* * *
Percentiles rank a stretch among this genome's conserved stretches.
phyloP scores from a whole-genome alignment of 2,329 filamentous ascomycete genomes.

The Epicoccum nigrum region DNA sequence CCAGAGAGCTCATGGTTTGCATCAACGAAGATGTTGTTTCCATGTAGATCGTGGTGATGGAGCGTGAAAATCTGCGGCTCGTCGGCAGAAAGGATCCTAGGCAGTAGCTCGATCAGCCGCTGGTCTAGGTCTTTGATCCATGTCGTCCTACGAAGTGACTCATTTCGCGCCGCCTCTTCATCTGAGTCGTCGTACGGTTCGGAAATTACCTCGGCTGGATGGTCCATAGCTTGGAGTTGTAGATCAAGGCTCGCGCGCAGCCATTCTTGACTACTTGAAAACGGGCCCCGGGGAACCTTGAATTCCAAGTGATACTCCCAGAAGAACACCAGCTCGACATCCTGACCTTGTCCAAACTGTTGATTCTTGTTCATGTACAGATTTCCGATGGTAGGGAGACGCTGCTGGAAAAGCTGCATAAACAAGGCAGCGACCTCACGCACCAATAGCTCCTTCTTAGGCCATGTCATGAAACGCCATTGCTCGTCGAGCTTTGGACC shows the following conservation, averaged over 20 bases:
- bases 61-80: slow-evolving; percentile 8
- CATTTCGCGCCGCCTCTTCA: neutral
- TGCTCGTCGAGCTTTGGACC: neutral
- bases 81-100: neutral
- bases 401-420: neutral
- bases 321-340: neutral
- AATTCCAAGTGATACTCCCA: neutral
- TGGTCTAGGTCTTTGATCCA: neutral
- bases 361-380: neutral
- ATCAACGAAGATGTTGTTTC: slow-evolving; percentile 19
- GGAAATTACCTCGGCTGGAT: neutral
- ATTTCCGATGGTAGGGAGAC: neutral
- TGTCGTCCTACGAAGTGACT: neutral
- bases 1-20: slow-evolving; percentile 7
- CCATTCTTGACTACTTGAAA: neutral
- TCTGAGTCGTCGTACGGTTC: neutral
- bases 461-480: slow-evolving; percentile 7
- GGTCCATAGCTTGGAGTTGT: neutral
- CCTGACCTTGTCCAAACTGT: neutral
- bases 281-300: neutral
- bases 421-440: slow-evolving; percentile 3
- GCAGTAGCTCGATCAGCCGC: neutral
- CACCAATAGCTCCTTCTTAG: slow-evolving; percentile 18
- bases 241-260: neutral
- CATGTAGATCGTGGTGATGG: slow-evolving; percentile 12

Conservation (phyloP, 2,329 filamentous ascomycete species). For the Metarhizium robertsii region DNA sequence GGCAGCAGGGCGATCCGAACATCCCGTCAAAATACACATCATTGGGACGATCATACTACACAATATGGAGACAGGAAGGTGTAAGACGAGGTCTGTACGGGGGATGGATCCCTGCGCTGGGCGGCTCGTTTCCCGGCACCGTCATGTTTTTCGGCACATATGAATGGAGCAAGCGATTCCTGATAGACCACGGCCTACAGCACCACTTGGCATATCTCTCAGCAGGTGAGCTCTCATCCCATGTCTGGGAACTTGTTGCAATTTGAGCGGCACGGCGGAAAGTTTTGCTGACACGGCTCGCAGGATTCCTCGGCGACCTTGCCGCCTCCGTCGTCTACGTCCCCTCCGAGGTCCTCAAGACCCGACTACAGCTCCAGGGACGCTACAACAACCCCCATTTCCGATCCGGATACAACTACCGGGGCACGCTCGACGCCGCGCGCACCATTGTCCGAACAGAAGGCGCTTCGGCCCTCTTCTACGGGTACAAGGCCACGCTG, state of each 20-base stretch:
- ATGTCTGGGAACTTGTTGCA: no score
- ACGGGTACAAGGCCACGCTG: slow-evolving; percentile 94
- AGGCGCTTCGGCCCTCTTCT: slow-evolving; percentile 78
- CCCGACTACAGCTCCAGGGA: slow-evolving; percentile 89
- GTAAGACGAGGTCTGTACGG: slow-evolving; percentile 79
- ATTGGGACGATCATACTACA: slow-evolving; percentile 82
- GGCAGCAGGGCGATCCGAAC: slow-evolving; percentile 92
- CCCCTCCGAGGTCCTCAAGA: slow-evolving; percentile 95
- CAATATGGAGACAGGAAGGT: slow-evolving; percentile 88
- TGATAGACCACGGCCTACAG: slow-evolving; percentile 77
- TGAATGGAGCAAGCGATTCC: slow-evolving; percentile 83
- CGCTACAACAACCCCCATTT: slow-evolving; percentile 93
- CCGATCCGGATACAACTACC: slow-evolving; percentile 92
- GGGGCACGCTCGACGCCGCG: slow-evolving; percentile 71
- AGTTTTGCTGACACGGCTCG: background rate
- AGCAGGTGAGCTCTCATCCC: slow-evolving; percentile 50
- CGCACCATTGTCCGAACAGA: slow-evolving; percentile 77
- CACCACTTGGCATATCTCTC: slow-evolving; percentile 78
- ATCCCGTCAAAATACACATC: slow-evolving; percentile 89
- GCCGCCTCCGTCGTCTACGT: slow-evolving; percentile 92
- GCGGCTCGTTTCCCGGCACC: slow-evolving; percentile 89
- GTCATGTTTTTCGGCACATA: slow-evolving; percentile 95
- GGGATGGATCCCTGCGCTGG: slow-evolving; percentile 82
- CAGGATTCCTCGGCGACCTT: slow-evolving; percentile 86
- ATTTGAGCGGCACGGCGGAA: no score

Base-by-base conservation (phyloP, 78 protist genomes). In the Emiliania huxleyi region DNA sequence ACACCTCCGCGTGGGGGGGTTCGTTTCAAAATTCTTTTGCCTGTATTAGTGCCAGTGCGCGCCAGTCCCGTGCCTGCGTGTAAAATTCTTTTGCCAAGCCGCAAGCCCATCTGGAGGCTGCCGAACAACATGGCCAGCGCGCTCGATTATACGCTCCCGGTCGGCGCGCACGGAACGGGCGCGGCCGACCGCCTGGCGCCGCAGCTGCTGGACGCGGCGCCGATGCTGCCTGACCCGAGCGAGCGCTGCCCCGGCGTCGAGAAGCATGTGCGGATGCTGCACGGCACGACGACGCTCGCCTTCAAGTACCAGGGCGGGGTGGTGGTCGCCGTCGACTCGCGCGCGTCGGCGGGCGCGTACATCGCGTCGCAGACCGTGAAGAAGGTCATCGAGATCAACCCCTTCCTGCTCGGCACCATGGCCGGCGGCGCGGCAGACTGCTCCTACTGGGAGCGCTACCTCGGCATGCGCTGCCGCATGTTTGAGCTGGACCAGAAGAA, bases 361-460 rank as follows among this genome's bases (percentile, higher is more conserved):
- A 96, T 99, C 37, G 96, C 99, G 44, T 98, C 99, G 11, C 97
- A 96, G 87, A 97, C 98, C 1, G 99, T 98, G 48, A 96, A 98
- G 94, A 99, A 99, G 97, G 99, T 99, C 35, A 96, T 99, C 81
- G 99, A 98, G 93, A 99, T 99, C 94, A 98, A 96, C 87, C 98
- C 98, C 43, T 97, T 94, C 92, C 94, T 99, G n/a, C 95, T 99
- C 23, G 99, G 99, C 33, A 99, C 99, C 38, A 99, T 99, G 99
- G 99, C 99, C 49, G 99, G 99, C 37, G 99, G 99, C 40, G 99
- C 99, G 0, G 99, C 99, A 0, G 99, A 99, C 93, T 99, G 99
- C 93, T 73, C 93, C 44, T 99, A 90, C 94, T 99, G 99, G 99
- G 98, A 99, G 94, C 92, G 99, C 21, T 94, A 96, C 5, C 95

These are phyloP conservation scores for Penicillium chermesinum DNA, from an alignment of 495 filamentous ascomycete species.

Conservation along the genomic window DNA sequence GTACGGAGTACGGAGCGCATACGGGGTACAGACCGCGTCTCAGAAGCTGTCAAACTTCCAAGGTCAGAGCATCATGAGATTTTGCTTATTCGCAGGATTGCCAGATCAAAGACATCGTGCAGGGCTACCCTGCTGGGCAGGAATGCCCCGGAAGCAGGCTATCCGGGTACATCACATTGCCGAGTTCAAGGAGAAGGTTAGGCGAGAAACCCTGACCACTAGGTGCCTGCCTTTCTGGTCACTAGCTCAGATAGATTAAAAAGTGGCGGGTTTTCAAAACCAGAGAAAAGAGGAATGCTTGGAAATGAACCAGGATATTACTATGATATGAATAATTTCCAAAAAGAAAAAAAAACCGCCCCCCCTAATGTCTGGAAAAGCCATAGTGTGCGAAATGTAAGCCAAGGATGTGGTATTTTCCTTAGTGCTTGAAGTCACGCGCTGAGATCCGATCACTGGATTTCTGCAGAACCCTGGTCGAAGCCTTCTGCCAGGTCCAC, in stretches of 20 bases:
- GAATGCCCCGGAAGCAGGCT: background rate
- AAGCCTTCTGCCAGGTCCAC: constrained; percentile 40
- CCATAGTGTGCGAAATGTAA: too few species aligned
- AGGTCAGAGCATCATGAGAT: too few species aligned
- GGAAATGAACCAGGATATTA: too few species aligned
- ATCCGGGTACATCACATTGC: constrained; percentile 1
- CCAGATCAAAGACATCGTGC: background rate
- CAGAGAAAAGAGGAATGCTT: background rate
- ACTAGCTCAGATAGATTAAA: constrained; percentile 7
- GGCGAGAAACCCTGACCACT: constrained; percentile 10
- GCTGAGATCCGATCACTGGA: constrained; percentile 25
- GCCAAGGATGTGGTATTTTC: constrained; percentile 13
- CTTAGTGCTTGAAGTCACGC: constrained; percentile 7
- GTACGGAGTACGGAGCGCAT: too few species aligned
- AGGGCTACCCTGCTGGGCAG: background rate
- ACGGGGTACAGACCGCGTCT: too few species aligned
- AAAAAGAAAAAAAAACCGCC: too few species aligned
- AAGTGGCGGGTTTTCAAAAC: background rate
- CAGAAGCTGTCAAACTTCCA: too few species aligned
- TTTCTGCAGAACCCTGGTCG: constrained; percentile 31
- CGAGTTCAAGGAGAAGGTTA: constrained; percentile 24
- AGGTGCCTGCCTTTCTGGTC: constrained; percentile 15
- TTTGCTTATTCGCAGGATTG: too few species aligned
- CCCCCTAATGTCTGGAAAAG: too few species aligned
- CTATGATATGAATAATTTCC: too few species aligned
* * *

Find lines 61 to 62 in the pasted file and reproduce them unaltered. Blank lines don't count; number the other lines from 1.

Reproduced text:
- C 23, G 99, G 99, C 33, A 99, C 99, C 38, A 99, T 99, G 99
- G 99, C 99, C 49, G 99, G 99, C 37, G 99, G 99, C 40, G 99